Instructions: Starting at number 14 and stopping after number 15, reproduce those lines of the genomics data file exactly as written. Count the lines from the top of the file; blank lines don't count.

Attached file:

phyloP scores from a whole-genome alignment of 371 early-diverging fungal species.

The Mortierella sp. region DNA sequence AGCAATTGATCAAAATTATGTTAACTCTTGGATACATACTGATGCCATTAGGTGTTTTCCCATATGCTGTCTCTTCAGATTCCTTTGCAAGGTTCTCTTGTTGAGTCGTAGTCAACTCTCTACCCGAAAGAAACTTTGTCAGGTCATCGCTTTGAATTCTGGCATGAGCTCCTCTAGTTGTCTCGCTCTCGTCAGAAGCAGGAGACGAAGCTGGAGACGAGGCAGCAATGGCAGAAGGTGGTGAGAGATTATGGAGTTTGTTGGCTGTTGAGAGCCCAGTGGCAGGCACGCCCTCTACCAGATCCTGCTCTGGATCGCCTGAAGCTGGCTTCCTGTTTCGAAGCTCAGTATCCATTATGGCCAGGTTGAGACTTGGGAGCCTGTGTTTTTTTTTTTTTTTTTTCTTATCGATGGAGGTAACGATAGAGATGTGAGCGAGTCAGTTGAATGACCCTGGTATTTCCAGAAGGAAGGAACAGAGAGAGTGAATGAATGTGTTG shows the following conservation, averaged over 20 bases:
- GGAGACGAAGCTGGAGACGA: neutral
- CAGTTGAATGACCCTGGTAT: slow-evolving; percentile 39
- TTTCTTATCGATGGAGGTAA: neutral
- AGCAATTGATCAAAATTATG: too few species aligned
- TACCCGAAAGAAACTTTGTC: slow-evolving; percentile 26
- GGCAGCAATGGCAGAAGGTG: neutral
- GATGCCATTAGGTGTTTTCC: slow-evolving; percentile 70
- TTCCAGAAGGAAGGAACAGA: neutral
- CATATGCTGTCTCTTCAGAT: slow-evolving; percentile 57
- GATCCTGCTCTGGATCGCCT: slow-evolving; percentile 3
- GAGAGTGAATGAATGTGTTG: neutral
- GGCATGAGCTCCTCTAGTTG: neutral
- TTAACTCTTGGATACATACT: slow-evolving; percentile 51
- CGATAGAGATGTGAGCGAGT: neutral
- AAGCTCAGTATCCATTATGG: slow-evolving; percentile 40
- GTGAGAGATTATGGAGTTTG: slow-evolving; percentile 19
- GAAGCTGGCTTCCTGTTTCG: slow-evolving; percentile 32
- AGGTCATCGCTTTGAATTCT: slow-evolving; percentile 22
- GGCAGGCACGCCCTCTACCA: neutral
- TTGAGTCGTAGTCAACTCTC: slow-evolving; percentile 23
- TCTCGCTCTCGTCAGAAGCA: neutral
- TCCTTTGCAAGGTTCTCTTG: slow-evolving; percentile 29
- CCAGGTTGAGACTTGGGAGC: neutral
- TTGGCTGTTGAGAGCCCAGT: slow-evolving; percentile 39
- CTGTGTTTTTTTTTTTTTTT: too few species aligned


- GGCATGAGCTCCTCTAGTTG: neutral
- TTAACTCTTGGATACATACT: slow-evolving; percentile 51